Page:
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Insights, tips, and restaurant reports from CHOW editors and Chowhound.

A Whole Lotta Bannin’ Going On

On popular food blog Megnut, Michael Ruhlman writes a thoughtful analysis of the latest foie gras flap (the second East Coast proposed food ban this week): New Jersey Assemblyman Michael Panter’s bill to ban the sale of the fatty liver in the state, set to be introduced next week. It appears that Ruhlman actually broke the news—his post ran Wednesday, while the AP story about the bill didn’t appear until yesterday. Ruhlman’s post is based on a tip phoned in by Anthony Bourdain, who followed up with this post on eGullet.

Both Bourdain and Ruhlman do a good job articulating the problems with the proposed ban. As Bourdain points out, foie gras is crucial in the kitchen, a “primary color” in a chef’s palette. And he says that New Jersey–based D’Artagnan, a small specialty-foods company that imports foie and other duck and goose products (which is owned by Ariane Daguin, whom Bourdain compares to Julia Child in her influence on the food world), would likely be put out of business by such a ban. Ruhlman has a political take:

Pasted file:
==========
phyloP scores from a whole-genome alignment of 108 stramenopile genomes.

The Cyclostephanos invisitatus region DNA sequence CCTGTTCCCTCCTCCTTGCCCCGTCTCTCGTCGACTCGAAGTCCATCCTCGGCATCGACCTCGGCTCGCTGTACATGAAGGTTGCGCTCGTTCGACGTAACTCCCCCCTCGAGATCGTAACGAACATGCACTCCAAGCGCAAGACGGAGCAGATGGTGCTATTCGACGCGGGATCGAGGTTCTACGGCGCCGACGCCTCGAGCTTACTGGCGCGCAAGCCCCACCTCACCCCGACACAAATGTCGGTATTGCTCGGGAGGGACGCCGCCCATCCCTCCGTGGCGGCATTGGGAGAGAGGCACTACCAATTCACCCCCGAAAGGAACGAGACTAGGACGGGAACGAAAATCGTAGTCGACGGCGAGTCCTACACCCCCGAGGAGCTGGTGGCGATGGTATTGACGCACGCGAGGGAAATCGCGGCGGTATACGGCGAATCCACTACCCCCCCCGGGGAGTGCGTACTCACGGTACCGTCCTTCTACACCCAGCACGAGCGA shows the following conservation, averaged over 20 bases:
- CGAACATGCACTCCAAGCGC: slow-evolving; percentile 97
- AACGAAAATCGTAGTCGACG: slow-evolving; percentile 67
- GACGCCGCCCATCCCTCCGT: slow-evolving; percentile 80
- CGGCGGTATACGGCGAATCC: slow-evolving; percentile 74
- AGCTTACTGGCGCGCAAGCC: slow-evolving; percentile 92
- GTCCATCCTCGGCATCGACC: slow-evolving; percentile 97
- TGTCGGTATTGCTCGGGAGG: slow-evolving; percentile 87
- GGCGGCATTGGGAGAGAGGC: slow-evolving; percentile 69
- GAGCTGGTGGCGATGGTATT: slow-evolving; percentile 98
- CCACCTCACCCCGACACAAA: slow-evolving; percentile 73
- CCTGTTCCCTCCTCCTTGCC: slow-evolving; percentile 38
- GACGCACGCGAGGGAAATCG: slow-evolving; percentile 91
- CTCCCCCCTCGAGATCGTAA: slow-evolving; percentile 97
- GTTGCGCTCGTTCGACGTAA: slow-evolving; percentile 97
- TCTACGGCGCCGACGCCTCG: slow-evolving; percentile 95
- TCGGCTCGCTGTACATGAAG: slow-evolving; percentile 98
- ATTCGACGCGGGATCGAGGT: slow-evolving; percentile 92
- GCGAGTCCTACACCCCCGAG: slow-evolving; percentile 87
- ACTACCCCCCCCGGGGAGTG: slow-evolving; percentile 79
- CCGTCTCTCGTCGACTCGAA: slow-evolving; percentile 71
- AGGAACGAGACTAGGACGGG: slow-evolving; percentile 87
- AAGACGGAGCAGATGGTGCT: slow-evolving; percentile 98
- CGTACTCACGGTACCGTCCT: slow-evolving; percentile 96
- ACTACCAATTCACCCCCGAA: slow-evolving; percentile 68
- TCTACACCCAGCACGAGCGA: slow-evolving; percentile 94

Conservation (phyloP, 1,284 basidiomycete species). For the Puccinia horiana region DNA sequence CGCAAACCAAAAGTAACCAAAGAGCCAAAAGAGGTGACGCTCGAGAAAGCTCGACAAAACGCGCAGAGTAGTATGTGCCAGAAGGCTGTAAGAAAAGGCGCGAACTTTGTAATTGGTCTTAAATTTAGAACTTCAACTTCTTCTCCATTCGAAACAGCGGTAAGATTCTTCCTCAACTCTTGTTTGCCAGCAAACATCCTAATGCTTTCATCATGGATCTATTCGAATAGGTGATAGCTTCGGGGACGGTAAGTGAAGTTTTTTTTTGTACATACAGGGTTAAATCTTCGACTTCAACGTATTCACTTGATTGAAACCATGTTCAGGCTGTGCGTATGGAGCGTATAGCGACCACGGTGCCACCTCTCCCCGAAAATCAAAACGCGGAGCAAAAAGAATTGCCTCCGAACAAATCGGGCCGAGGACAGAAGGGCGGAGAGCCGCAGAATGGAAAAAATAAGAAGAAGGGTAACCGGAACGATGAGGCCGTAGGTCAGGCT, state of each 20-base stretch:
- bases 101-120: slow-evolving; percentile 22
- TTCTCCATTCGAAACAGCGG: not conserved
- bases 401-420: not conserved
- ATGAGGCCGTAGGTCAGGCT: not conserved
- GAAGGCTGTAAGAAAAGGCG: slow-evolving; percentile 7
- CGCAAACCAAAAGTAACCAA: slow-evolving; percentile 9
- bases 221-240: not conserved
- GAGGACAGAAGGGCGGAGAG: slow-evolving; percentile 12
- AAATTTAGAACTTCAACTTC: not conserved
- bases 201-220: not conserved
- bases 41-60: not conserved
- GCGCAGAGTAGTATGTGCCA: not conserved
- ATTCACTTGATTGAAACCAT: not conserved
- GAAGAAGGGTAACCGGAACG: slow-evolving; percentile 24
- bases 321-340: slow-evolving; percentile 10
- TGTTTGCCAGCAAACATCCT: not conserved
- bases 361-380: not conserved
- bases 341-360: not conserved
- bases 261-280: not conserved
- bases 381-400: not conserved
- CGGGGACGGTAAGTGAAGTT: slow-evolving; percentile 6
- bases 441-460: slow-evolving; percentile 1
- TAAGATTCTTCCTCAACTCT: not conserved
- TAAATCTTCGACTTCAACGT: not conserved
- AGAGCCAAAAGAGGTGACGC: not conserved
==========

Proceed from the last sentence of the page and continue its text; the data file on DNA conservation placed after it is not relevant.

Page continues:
The foie issue embodies the hypocrisy and corruption of so much of how our government operates. That our public officials continue to spend their time and our dollars on this is ludicrous. If they cared about their state and their country, they would address the catastrophe of how we’re raising agri-hogs. That’s truly inhumane. We’re trashing our land and water, growing crappy food, contaminated chicken, feed lot beef and creating lakes of sewage polluted with e coli that gets on our spinach and kills our kids.